The Hobbit: The Desolation of Smaug

Remember the song about the kindly “Puff, the magic dragon”? (Peter Paul and Mary (1963)).  Smaug certainly doesn’t.

The Desolation of SmaugThough I’ve said it before, let me repeat my observation that the best movie trilogy in history was Peter Jackson’s monumental Lord of the Rings series. It was creative, adventuresome, both scary and heartwarming. It also ended with a feeling of excitement and a bit of a broken heart.

And though Mr. Jackson’s Hobbit films don’t quite dance in that same league, they nonetheless amount to tremendous movies in their own right. For those of you who have yet to take the plunge, the most recent film, The Desolation of Smaug, captures Gandalf (the magnificent Ian McKellen) and his band of 13 dwarfs as they battle their way to recapture a lost kingdom now ruled by a dragon with a very bad attitude.

Whether the story appeals to you or not, and it should, the cinematography is a masterpiece from beginning to end. The settings are as breathtaking as the scenery from Mr. Jackson’s native New Zealand, and the movie is worth watching on that level alone.

However, though the film lasts 2 hours and 41 minutes, I simply can’t tolerate criticism of any movie based upon its length. If you are watching a great film, what difference does it make? Furthermore, for those of you who watch professional football games, who gripes when you must sit there for over 3 hours while watching approximately 20 minutes of action?

Though the characters in the Hobbit films lack a bit of the emotional edge previously provided by Vigo Mortensen as the indomitable Aragorn in the original Lord of the Ring films, Mr. McKellen is a joy to watch in every scene. He may be an elderly wizard, but don’t mess with him when he is holding his deadly staff.

Martin Freeman, to his credit, pulls off the role as Bilbo, the troubled ring bearer. If you remember him from the original films where he was played by Ian Holm, he became half mad in his old age as a result of the sinister effect of that ring.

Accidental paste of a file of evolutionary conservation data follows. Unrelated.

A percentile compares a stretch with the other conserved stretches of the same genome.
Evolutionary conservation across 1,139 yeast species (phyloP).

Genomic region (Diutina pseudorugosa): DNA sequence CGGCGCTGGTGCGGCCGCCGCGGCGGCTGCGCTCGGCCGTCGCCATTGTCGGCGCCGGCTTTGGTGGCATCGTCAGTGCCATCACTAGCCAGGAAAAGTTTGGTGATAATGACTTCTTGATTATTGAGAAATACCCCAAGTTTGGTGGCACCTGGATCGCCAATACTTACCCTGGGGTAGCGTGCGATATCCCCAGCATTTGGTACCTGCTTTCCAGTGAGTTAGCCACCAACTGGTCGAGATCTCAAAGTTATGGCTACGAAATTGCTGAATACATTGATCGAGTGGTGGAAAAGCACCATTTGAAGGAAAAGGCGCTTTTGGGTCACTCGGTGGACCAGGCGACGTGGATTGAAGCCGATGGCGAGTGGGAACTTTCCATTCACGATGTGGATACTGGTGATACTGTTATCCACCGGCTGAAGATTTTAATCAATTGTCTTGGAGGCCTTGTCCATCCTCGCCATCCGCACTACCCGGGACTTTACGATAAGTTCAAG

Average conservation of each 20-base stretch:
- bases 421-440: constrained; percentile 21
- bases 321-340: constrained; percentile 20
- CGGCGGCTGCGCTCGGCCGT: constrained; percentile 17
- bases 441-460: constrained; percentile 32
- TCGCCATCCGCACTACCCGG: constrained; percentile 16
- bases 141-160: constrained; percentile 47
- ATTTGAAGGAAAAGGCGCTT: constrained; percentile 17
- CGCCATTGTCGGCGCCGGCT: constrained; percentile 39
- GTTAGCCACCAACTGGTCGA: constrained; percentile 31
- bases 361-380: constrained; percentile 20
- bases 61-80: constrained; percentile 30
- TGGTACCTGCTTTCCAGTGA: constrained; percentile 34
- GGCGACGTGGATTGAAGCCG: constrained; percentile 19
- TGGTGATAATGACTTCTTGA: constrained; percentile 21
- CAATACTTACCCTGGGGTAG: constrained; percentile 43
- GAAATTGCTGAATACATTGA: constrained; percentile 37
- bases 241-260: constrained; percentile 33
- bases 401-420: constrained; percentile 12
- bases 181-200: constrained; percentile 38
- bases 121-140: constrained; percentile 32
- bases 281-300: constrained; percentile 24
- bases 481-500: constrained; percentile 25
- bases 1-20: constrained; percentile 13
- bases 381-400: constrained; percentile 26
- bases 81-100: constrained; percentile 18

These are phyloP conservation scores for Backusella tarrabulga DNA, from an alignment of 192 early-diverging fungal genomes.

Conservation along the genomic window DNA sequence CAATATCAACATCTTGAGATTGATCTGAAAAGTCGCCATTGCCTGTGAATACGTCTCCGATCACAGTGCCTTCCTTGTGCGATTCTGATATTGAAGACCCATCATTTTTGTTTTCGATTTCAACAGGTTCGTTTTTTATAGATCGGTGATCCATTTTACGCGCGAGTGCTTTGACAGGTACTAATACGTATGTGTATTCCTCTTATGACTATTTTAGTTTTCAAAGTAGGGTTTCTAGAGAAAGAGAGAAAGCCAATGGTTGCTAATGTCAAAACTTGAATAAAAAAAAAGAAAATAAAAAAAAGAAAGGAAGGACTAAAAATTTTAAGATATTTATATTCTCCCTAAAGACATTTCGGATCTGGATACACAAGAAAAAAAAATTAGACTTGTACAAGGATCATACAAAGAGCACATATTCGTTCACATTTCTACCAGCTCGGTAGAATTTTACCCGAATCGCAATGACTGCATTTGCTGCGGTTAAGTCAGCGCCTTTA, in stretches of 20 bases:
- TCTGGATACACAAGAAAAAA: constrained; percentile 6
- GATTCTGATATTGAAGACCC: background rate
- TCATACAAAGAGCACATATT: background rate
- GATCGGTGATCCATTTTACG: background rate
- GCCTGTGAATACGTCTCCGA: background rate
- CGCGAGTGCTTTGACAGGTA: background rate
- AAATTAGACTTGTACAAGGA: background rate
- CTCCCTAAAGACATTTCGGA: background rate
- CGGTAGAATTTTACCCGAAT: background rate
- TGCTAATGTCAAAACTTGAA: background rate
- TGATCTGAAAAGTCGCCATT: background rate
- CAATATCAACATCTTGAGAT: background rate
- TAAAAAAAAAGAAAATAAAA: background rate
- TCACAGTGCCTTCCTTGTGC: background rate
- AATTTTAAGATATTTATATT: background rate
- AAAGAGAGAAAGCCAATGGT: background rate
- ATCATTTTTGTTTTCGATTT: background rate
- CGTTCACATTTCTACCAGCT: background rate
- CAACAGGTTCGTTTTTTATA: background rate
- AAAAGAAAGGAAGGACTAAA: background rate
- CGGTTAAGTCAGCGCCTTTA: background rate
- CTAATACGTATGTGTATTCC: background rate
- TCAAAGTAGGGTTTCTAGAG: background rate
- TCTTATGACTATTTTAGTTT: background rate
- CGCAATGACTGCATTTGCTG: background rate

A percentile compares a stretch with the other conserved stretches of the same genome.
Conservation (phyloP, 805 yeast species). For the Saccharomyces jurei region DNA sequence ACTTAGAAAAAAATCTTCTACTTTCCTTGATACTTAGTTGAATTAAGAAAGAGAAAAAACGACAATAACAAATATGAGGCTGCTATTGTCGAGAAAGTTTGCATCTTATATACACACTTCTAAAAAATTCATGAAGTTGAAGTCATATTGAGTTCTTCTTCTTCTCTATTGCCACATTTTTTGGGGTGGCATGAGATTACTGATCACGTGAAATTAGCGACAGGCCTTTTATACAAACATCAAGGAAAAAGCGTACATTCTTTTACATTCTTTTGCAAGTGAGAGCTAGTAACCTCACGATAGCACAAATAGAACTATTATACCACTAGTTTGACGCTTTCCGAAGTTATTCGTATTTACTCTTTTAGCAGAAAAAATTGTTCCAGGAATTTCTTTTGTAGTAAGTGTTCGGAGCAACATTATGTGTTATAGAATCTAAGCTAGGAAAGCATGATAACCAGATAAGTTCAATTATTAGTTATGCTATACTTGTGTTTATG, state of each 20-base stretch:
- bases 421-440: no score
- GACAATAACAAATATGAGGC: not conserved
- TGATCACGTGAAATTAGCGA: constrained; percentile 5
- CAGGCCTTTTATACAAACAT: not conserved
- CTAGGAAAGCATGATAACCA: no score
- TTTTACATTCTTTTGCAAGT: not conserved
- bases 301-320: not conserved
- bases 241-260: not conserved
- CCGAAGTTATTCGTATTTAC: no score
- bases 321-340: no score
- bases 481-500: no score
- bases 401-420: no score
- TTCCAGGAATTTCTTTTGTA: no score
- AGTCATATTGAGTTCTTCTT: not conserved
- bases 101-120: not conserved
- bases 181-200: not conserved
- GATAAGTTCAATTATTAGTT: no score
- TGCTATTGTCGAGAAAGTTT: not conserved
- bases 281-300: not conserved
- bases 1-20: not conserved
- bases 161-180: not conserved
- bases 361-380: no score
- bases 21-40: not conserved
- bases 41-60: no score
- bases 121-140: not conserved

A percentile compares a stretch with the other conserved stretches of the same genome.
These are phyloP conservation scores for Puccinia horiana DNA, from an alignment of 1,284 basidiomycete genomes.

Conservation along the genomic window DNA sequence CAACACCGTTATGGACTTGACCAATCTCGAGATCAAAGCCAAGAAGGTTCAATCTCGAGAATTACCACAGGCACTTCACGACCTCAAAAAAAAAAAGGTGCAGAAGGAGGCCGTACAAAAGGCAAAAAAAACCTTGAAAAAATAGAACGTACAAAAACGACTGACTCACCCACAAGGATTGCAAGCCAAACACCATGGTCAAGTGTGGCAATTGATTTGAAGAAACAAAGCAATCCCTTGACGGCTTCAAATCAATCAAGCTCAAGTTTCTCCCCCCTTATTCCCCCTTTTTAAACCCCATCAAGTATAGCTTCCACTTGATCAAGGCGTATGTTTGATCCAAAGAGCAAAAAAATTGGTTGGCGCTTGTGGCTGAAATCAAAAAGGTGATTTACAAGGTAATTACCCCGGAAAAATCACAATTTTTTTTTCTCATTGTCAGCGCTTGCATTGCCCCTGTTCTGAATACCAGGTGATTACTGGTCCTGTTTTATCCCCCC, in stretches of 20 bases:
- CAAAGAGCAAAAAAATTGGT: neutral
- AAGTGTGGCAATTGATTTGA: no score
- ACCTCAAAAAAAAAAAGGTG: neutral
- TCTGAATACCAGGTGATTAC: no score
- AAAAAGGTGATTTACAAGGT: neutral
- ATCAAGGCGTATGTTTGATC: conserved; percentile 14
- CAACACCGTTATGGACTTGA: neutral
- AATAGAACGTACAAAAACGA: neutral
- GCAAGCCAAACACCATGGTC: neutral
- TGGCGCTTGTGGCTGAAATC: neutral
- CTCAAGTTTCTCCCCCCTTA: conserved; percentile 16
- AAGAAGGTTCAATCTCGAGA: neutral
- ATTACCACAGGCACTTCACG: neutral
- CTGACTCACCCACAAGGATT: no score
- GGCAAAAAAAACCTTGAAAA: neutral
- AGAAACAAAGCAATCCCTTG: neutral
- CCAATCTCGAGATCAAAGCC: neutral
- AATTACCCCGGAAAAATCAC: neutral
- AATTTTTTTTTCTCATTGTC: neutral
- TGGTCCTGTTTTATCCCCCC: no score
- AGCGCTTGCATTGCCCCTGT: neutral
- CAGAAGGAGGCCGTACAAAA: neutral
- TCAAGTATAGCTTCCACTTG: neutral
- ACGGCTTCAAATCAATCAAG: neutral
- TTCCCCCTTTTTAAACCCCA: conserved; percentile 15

And while Richard Armitage is captivating as Thorin, the leader of the dwarfs, the film is immensely helped by the reappearance of Orlando Bloom as the elf warrior Legolas. While there is no doubt that many of you girls will find yourselves experiencing a bit of suppressed attraction for this blond-haired elf, he more than meets his match by the performance of Evangeline Lilly.

Mis Lilly plays Tauriel, an elf version of Jennifer Lawrence’s Katnis Everdeen from The Hunger Games films. Incredibly, she is even more accomplished with a bow and arrow than Katniss, and her budding romance with a wounded dwarf provides a central moment to the film.

And though our dragon does not appear until the last half hour of the film, he is a sardonic, miserable old coot who toys with Bilbo before deciding the proper moment to make him a meal. Furthermore, Benedict Cumberbatch provides Smaug’s voice, and this is one dragon that insists on being heard as well as being seen.

The only mild criticism I have of Smaug is that with the exception of one wounded dwarf, all of our heroes survive frequent battles while their garish enemies fall in droves. On the other hand, the evil Sauron reappears as the gigantic, threatening EYE that serves as the leader of the dark forces, and you can’t help but feel that any success by our group will be met by tragedy when the last film reappears next Christmas.

Though Mr. Jackson has expanded a relatively small book to encompass three long films, I can’t help but feel that Mr. Tolkein would feel justifiably proud.  The author and director combine to produce works that involve spectacular creativity, and there simply is not a single weak moment in either the book or film.

So set aside your scepticism and buy a ticket. Try to see it at an IMAX, and remember that it is not necessary to have seen the first Hobbit to enjoy this one.